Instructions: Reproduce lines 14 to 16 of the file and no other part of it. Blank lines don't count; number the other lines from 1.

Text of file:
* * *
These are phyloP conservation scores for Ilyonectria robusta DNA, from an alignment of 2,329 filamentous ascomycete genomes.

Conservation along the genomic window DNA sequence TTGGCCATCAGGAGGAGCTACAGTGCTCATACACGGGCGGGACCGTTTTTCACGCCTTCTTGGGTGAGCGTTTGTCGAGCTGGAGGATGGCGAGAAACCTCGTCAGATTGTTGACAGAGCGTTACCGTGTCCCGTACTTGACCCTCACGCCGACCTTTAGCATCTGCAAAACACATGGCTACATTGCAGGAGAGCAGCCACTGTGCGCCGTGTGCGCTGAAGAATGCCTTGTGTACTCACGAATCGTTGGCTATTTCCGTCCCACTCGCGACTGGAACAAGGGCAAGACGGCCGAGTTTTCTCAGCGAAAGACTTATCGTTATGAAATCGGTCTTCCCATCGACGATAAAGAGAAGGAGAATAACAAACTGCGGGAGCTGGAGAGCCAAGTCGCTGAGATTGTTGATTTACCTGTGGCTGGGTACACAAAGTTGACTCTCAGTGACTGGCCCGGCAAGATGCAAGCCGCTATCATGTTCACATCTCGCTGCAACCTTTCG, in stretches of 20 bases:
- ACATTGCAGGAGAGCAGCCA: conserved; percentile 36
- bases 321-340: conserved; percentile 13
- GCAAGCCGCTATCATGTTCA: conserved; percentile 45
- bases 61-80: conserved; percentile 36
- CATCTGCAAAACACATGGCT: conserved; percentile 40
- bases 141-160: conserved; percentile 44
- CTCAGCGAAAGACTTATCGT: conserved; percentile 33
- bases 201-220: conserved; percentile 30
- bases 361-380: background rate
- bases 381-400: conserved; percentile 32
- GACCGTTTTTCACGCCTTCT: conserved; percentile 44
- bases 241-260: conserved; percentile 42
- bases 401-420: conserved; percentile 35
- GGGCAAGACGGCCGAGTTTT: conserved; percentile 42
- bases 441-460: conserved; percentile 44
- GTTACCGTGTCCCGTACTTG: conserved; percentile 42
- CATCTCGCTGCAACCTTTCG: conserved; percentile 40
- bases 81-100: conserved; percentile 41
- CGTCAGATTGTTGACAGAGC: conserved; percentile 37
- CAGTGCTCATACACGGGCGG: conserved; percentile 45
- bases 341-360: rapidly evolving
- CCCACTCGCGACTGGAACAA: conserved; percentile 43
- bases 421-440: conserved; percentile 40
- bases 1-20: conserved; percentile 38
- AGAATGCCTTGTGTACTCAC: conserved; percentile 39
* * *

- bases 241-260: conserved; percentile 42
- bases 401-420: conserved; percentile 35
- GGGCAAGACGGCCGAGTTTT: conserved; percentile 42